In a remarkable introduction of the Food Waste Ban, Vermont has become the first state to take such drastic measures. If you thought a police department with “Oscar the grouch” was enough, you were wrong. The authorities in Vermont are clearly determined to raise the level of living consciously in an environment-friendly way.
With the latest Food Waste Ban legislature, the city authorities have prohibited disposing of any compostable food waste. It includes old bread, coffee grounds, stale fruits, and eggshells. While this law might be an inconvenience for some people, it will do wonders for the environment. The city authorities hope that the citizens see this as an opportunity to live more sustainably.
This decision is part of Vermont’s larger plan of cutting landfill waste by at least 50 percent. The food waste will instead be diverted towards facilities that can compost, recycle, or reuse it.
Vermont city officials have been taking surveys every five years to assess what food waste consists of. According to the data they have collected, about 20 percent of the food waste is just scraps of food that can easily be turned into compost. They can then be used as fertilizers for the farms and fields in the state.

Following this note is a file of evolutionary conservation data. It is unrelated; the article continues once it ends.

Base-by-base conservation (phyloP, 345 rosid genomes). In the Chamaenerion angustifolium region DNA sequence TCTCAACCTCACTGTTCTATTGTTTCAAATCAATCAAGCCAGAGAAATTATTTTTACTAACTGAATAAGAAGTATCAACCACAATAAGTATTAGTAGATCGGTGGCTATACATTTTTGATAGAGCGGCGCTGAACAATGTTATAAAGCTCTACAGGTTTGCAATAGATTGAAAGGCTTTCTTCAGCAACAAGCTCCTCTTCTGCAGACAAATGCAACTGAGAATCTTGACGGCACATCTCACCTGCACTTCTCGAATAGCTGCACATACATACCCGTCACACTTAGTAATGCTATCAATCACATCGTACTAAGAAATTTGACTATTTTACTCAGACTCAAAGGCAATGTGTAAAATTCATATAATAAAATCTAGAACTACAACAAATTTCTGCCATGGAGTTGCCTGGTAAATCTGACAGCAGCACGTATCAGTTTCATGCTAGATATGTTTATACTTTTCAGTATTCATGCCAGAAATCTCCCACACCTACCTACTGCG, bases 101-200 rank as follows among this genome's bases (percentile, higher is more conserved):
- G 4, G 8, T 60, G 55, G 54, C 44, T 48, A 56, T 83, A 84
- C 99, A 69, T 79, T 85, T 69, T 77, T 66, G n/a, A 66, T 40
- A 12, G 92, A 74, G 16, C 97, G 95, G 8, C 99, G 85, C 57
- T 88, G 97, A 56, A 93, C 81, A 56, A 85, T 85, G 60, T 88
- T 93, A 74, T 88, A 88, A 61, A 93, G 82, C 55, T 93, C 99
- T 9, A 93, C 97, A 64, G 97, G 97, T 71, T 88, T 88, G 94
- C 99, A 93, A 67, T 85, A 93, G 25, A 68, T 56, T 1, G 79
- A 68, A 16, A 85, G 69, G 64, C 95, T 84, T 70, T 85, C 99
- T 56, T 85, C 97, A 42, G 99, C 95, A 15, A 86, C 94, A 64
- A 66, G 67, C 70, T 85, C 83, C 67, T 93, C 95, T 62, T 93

This Food Waste Ban legislature will not only provide high-quality fertilizers but will also decrease the production of methane. When a large amount of food waste is thrown in the landfill pits, they rot there producing methane. Methane survives in our environment for only 10 to 12 years as opposed to CO2, which is capable of surviving for more than a thousand years. Even then, methane is 32 times more powerful than CO2 in accelerating global warming. The change is real, and it’s happening fast.
An official from Vermont Agency of Natural Resources, Josh Kelly, informed media sources about people’s skepticism. He said that one person asked if the city officials were going to check their garbage for food waste and whatnot.
Kelly explained that the law does not mean policing garbage bags and cans. It’s more to raise awareness and encourage private composting. The food composting practice is already widely known. The city officials just want to attract possible investors. If this environment-friendly business grows, more facilities for composting will be built.
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The city authorities have introduced further programs to help and guide its citizens to live in a more environmentally conscious manner. They have released detailed information and guidelines about what items can be composted and what edibles can be recycled. They have also provided incredible support to several organizations that work towards rescuing unnecessary food waste. These edible “wastes” are later provided to people who need them.
Kelly further said that the Food Waste Ban legislature is not the best version, but it’s a stepping stone towards reducing landfill food waste by 50 percent.
Featured Image: Ken-Lund